CrimProf Blog

Editor: Kevin Cole
Univ. of San Diego School of Law

Friday, May 20, 2005

UN Report: High Crime Level Impedes Economic Development in Africa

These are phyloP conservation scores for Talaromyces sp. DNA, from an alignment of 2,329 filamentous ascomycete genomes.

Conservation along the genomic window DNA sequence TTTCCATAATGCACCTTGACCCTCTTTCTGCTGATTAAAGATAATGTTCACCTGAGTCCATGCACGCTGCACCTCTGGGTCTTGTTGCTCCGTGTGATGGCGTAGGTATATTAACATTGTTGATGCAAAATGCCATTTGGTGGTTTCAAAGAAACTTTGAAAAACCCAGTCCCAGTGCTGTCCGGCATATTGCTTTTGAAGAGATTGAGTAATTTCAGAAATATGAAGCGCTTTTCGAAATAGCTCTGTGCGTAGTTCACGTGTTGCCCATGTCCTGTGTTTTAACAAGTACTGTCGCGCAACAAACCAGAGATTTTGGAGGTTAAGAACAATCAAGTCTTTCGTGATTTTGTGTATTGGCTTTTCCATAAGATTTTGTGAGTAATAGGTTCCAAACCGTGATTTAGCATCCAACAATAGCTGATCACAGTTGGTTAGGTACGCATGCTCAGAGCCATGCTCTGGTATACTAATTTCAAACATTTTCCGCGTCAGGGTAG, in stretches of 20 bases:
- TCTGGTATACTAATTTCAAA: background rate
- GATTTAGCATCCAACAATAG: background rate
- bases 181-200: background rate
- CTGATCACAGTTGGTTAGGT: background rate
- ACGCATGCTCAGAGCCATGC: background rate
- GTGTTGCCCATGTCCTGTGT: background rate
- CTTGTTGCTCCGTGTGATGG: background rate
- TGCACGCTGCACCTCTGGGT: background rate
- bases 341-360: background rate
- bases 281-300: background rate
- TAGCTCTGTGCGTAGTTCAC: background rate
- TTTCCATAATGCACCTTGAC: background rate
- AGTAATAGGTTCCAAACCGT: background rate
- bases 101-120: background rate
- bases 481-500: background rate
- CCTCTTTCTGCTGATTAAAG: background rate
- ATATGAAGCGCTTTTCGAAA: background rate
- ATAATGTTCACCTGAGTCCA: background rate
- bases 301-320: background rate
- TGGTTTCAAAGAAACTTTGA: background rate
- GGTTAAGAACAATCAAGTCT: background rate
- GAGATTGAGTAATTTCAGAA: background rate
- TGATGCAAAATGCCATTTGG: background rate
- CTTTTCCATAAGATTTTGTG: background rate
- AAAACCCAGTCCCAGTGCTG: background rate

From Reuters:  "JOHANNESBURG, 18 May (IRIN) - The rise of transnational organised crime in Africa has scared off foreign investment and undermines economic progress across the continent, a new United Nations study has found. In a report released on Tuesday, the UN Office on Drugs and Crime (UNODC) argued that despite the lack of credible or official data on crime, indicators suggest that Africa has a serious problem in maintaining law and order. Criminal activities in Africa were mainly the result of high levels of income inequality, rapid urbanisation, unemployment and poorly resourced criminal justice systems, the study found. It also noted that low conviction rates were directly linked to the lack of police and judges, with political instability seen as an additional catalyst for criminal activities. "Conflict had also destroyed the capacity of the state to secure order and to provide services to its citizens, which contributes to crime both during war and afterwards," the authors observed. In recent decades, Africa has experienced more wars than any other part of the world. Rising crime had also taken a toll on business confidence. Surveys conducted for the 2005 UN World Development Report revealed that African business leaders were twice as likley to cite crime as a major impediment to investment, compared to their peers in other parts of the world. The World Bank has identified corruption as the single greatest barrier to development."  [Mark Godsey]

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